The family of Sergio Ochoa, a 27-year-old shot 21 times by Mesa and Gilbert police officers on March 3, 2016, has filed a wrongful death lawsuit against the departments and nine officers, alleging civil rights violations in Ochoa’s death.
“I don’t know how to describe the pain; it’s unbearable sometimes,” said Ochoa’s mother, Leonorilda “Lilly” Ochoa. Lilly is one of six plaintiffs named in the federal lawsuit, along with three of Ochoa’s children and two of the children’s mothers.
“It was a nightmare,” Lilly said.
The legal battle
In the lawsuit, Ochoa’s family and their attorneys accuse the police officers and the departments of negligence and violating duties, including the duty to “follow appropriate tactics, techniques and use of force.”
“Sergio’s execution-style killing was unprovoked, unwarranted, unjustified, callous, depraved, vicious and evil,” attorney Marc Victor, representing Ochoa’s family, wrote in the lawsuit.
“Thirty rounds down range looks more like an execution squad to me than someone we are trying to get under control,” Victor told 12 News.
Both Gilbert and Mesa police denied the allegations in court filings. Gilbert police responded to requests for records in this case, but did not provide comment on the specific allegations beyond what was included in court documents. Mesa PD sent a statement to 12 News Monday night, noting that six Mesa officers discharged their weapons and one officer used a bean bag round.
“This was a fast and dynamic situation involving Mesa Detectives and Gilbert K9 Officers,” Mesa PD said about the incident in a statement sent to 12 News. “We can confirm that six Mesa Police Officers discharged their weapons, one Mesa Officer used a less-lethal bean bag. Once Ochoa was stopped, Officers waited for a K9 to arrive to ensure Ochoa was no longer a threat for paramedics to safely render aid. The Gilbert Police Department investigated the Officer Involved Shooting portion of this incident. For additional details or questions refer to the Gilbert report."
The City of Mesa Attorney’s Office filed a response in court stating: “The City of Mesa did not have unconstitutional policies, practices, procedures or customs regarding the circumstances in which Police Officers may use lethal force.”
“The level of force used was objectively reasonable and legally justified, and in response to an immediate and substantial threat,” a Mesa attorney wrote in court filings.
“Just because one perceives something, it doesn’t mean the rest of them are justified. Each one of the officers have to be justified in what they did,” said Andy Anderson, a retired police officer who analyzed the body camera video.
“We teach officers to de-escalate and we want that to happen but not every situation lends itself to de-escalation,” Anderson said.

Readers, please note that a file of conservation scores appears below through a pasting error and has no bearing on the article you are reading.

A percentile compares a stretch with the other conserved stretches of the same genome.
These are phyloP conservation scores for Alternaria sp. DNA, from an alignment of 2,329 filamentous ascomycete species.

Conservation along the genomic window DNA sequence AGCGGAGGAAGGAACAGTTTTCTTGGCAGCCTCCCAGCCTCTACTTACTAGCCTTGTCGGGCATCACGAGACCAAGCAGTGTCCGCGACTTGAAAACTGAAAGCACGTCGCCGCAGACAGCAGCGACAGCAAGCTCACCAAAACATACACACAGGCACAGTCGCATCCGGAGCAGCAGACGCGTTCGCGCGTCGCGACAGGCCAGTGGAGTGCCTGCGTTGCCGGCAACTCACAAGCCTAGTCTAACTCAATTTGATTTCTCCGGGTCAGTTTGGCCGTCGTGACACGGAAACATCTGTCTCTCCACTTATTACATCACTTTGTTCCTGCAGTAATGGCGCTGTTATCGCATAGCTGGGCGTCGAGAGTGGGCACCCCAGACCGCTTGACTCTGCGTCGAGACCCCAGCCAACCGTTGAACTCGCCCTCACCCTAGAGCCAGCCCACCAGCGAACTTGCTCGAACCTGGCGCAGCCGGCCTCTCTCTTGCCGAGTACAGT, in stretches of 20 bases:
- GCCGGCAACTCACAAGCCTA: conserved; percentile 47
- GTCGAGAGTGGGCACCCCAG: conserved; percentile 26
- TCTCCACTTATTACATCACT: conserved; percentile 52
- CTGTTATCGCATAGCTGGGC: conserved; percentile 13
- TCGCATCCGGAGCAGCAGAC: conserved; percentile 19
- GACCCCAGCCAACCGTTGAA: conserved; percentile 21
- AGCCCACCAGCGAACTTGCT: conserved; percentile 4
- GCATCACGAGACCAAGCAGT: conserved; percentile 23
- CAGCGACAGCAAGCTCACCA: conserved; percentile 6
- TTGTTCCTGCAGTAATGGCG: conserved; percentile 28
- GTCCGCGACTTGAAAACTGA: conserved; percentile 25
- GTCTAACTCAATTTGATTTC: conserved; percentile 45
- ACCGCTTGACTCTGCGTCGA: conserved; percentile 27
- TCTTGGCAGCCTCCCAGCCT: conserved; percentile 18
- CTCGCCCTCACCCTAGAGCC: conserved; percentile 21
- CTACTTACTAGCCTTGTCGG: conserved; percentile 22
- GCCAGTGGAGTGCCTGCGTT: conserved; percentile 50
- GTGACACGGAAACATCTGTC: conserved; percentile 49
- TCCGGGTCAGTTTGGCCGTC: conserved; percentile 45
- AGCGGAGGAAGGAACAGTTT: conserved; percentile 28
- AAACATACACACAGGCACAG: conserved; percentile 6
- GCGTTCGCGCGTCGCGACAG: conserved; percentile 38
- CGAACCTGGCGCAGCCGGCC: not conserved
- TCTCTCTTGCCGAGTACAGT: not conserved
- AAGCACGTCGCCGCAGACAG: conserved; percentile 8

The timeline leading up to the shooting
Gilbert police reports lay out the events leading up to the shooting on March 3, 2016. At approximately 9:25 p.m., Mesa police received a 911 call from a woman claiming her ex-boyfriend, Ochoa, had threatened her with a handgun.
According to the police report, Ochoa fled the house and left the gun behind.
Approximately 10 minutes later, the reports state, another Mesa resident called police and said that Ochoa attempted to steal a woman’s cell phone and enter her home. He drove away from the home and Mesa police began a search, including using the helicopter.
At this point, an undercover unit of Mesa officers conducting surveillance in unmarked vehicles began to follow Ochoa and the helicopter was able to see Ochoa leave his car and hide near another house.
Upon arrival at the third house, police reports say a man who lived there confirmed that Ochoa had entered the house and did not live there.
The man who lived there began to remove children from the house through a window, according to a Gilbert police report.
A team of officers observed Ochoa in the house with at least one knife, according to police reports, so officers entered the home through the front door and followed Ochoa as he ran out the back door, where officers stated he was threatening with knives.
A toxicology report would later reveal Ochoa had meth in his system, among other drugs.
Within 30 seconds of entering the front door, according to body camera footage worn by Gilbert police, nine officers had shot Ochoa, striking him 21 times.
About four minutes later, a K-9 officer is sent to drag Ochoa away from the knives, according to police reports. Fire personnel respond to treat Ochoa nearly six minutes after he was shot. He would be pronounced dead more than an hour later at the hospital while undergoing surgery, according to the medical examiner reports.
Ochoa’s family are seeking compensatory damages in this case and say in the lawsuit, they hope this will deter police behavior in officer-involved shootings.
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